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A North Carolina school is under fire for using LBGTQIA-themed flash cards to teach preschoolers about colors.  Rep. Erin Paré received an email from a parent saying that a preschool teacher at Ballentine Elementary School was using flash cards about “Rainbow Families.” One card even displayed a pregnant man. Rep. Paré then reached out to the school.

“The principal confirmed that the flash cards were not part of approved curriculum and that she was unaware that they were being used,” read a news release. “The principal immediately took possession of the cards, contacted the WCPSS area superintendent, and engaged human resources.”

Paré said the LGBTQ flash cards were not age appropriate to be used as a teaching tool for the youngsters.
“I am grateful that a concerned constituent reached out and that this issue is being addressed in a swift and professional manner by Ballentine Elementary School,” Rep. Paré said in the release. “Schools should only be using age-appropriate materials, and these flashcards clearly do not meet that standard for a pre-school classroom. I hope schools across Wake County and the State of North Carolina will follow the example of Ballentine and respond swiftly when a parent expresses concern and ensure that materials like this are not being used to teach young students.”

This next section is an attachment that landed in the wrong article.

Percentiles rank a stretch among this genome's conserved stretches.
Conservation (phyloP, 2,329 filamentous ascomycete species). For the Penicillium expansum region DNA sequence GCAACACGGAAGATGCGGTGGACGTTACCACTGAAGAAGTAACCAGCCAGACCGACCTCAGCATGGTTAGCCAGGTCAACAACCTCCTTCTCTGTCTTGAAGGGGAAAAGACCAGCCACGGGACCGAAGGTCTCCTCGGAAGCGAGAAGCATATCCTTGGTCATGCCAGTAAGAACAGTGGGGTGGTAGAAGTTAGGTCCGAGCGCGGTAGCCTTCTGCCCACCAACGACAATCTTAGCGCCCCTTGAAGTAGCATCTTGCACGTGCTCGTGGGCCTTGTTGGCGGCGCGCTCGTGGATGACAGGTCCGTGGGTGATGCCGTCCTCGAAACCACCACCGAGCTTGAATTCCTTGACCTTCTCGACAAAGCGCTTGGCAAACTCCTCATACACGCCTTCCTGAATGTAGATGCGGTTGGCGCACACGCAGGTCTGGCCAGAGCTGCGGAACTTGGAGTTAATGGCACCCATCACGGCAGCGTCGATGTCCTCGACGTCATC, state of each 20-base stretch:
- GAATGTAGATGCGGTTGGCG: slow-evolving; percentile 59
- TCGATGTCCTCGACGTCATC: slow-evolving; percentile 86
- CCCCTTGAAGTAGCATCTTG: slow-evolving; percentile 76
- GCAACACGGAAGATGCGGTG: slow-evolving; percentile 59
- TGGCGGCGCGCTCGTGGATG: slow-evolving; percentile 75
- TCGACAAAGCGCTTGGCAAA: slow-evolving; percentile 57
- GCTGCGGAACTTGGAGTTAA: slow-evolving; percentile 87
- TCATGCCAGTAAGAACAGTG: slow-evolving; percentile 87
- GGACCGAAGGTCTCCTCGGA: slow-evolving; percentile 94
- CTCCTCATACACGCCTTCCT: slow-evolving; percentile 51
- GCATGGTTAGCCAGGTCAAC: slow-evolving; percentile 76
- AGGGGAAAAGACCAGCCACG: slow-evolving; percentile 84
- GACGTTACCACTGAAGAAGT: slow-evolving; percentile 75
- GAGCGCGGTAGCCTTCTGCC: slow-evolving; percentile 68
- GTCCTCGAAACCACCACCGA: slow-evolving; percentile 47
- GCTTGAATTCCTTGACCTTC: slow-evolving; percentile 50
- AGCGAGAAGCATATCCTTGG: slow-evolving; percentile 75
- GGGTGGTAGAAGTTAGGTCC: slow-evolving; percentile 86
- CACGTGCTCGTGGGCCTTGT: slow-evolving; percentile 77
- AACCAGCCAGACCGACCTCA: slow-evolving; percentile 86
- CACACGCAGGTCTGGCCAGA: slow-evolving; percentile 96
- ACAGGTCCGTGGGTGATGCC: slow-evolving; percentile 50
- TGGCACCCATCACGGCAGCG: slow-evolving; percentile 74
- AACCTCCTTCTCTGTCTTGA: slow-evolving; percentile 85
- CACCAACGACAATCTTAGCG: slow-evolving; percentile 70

The teacher who was using the LGBTQ flash cards hasn’t come forward but an investigation is under way. The cards were made by a company called ByUsBox, who makes educational materials that promote diversity regarding race, gender, sexualities and disabilities. They are no longer taking orders according to their website.

“The district is concerned to learn of the inappropriate instructional resource found in a preschool classroom,” the Wake County school district said in the statement. “In order to help fulfill the educational goals and objectives of the school system, we strive to provide high quality instructional materials that will enrich and support the curriculum and enhance student learning. An initial review determined that flash cards were not tied to the district’s Pre-K curriculum, did not complement, enrich, or extend the curriculum and were used without the Principal’s review, knowledge, and/or approval.”

This controversy comes after North Carolina lawmakers decided to consider legislation that allows parents to become “the primary decision-makers regarding their child’s health and medical decisions and provide parents with opt-out options regarding controversial surveys or age-inappropriate classroom materials.”

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